The method of protection ‘Ex d’: general aspects

The 'Ex d' type of protection, now referred to as 'Ex db', is based on a simple theoretical concept: containment by means of a sturdy casing and flame retardancy. Its success is due to this simplicity, it is in fact one of the first methods of protection developed in the mining industry and still today it is one of the most widespread in areas classified for potentially explosive atmospheres.


by Andrea Battauz, R&D Project Engineer of Cortem Group

Introduction

In areas classified as at risk due to the presence of explosive atmospheres, the 'Ex d' type of protection is one of the most used types of protection and its application, over time, has proven to be versatile, effective, and long-lasting. 

In Italy, devices with this type of protection are called explosion-proof [1] while in the Anglo-Saxon world they are defined as flame-proof to differentiate equipment compliant with European regulations from explosion-proof equipment according to American NEC 500 [2].


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Figure 1: A switch and a push-button control station made according to the 'Ex d' protection method


In the international IECEx scheme and in the European ATEX standard, the 'Ex d' protection method has the IEC 60079-1 and EN 60079-1 standards respectively. In this regulatory framework, the seventh edition of IEC 60079-1 sanctioned the introduction of the 'Ex db' marking for devices with EPL Gb and 'Ex d' protection method. This coincides with the introduction of the additional levels 'Ex da Ga' and 'Ex dc Gc' for specific devices which are still quite marginal.

For simplicity in this article, we will indicate 'Ex db' with 'Ex d' meaning to restrict the field of discussion always and only to the EPL Gb.

The 'Ex d' protection method: the basic concept

The widespread use of explosion-proof devices has its roots in the basic principle of the 'Ex d' type of protection. 

We could summarise this basic principle by saying that, should the explosion occur, it would be contained within enclosures without spreading to the surrounding atmosphere. 

We therefore understand how the 'Ex d' type of protection represents a pragmatic response to the presence of an explosive atmosphere, even more important if placed in relation to the practical impossibility of creating complex electrical systems that are sealed with respect to the gases present in the surrounding atmosphere. [3]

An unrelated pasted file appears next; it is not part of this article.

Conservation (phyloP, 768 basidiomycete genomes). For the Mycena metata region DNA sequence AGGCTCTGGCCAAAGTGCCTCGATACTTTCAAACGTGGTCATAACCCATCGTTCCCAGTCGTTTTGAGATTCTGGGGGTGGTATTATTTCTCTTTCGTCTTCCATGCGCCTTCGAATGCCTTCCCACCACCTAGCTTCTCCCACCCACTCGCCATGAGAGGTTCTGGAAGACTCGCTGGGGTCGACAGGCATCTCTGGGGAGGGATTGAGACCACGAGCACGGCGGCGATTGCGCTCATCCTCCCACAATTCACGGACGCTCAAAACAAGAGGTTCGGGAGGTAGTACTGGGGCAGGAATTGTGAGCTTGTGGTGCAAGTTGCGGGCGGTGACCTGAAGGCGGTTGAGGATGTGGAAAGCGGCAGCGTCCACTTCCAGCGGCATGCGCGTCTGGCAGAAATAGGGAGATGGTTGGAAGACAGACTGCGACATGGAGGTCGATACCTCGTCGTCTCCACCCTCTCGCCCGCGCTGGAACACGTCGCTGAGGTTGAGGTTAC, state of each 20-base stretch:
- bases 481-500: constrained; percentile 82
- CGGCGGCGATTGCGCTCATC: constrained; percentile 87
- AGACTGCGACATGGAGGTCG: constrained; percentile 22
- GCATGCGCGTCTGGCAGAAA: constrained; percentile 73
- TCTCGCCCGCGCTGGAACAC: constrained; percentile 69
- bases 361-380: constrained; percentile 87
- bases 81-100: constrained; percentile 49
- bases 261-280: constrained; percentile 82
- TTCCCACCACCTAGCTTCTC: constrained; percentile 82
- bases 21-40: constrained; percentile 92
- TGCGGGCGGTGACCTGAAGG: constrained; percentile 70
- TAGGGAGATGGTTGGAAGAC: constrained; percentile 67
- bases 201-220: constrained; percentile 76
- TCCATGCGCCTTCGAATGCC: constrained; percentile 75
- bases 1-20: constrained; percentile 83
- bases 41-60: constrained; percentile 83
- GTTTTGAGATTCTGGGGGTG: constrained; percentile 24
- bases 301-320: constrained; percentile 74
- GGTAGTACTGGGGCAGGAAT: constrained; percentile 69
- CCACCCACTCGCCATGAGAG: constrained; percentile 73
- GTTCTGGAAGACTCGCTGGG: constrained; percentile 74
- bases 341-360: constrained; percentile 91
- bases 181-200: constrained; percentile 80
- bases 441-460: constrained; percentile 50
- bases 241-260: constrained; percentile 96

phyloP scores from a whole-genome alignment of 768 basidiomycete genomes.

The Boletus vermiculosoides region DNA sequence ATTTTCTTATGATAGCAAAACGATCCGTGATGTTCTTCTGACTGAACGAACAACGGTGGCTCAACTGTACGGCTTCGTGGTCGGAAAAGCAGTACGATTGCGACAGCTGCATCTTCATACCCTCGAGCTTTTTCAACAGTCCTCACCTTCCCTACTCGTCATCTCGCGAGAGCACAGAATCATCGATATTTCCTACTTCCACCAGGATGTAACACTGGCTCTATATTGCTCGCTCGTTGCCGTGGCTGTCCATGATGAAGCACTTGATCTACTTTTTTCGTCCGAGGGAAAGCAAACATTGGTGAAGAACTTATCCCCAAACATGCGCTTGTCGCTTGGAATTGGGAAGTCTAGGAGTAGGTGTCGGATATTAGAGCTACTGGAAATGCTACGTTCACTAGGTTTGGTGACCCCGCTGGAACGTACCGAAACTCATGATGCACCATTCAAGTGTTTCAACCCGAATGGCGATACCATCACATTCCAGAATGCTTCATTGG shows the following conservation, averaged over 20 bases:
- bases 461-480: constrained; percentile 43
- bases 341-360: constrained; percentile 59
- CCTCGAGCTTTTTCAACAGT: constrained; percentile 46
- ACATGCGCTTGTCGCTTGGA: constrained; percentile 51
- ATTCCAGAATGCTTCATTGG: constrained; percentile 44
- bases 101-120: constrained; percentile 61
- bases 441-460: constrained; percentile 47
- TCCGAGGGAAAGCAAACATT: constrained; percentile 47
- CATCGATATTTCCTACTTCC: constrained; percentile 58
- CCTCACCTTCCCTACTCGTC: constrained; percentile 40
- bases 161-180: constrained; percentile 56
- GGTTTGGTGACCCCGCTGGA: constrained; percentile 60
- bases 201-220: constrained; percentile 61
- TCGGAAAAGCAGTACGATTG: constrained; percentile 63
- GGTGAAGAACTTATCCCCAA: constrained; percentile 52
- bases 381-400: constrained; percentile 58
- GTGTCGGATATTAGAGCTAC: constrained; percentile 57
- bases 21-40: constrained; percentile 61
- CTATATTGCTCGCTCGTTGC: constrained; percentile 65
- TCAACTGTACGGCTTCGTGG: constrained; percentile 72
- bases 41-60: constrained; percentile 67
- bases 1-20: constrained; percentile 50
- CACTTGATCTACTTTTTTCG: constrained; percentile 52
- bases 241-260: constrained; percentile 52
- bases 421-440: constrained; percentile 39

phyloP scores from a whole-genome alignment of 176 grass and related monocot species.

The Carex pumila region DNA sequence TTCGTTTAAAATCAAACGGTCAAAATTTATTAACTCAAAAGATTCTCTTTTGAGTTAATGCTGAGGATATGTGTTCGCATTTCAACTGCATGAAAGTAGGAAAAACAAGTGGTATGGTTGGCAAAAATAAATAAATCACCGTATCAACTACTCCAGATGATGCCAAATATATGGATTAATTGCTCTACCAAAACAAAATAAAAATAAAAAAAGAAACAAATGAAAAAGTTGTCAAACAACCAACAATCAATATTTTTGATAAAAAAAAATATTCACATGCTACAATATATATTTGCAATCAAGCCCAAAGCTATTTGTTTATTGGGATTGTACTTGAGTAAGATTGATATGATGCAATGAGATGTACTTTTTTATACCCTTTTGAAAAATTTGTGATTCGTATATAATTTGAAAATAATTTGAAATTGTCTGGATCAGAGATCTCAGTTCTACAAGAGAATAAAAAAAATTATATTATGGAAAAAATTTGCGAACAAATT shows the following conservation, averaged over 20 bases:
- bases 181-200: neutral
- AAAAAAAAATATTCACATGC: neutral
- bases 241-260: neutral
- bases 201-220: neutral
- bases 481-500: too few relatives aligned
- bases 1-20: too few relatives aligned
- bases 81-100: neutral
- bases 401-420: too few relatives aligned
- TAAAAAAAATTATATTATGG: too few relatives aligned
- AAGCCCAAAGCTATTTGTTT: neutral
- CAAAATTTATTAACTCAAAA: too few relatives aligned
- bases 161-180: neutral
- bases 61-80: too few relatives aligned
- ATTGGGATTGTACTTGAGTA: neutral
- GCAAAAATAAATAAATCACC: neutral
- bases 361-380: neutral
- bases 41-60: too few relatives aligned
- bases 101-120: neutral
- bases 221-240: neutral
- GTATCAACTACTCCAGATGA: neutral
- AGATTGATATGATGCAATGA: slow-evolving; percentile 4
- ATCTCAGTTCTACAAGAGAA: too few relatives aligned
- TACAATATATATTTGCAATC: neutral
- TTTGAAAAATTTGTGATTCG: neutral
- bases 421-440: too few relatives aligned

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A direct consequence of accepting that an explosion can occur inside an explosion-proof enclosure is the possibility of installing components inside it that contain ignition sources. By way of example only, the following are installed in the 'Ex d' enclosures: relays, changeover switches, rotating unions, contactors, automatic switches, and many other devices which, like these, can produce arcs in their normal operation, sparks, or other sources of ignition.

In Figure 2 the scheme of the basic principles of the 'Ex d' type of protection

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These “industrial standard” devices [4] placed inside explosion-proof enclosures and certified by a notified body obtain an EPL protection level equal to Gb and can thus be installed in Zone 1.

In figure 3 indicated with arrows, some examples of industrial standard devices in an 'Ex d' enclosure.

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The containment of the explosion


The chemical reaction that generates the explosion owes its dangerousness to the pressures it exerts on the surfaces encountered in its expansion. These pressures fall most of the time in a range between 7 and 14 bars, varying from the lowest values of the Group IIA gases to the highest values of the Group IIC gases. For each device that is certified by a notified body, the pressure value that can be created inside it during the explosion is determined by means of a specific test to determine the reference pressure. This test recreates the worst case in which the explosion can occur, using different gas mixtures depending on the gas group of the appliance and gas/air mixtures with proportions indicated by the legislation.

Based on the reference pressure thus obtained, the housing of the explosion-proof device must then pass an overpressure test in which water is pumped into it at a pressure equal to 1.5 times the reference pressure. [5]

All this gives some idea of why the outer casing of an explosion-proof enclosure is therefore very robust. The metal walls of a device with 'Ex d' protection mode, whether obtained by casting or from welded carpentry, have considerable thicknesses, as well as the glass parts of the lighting equipment or the so-called glass "windows" of the enclosures. Another visible detail, an indication of this robustness, is the number and quality of the fastening screws.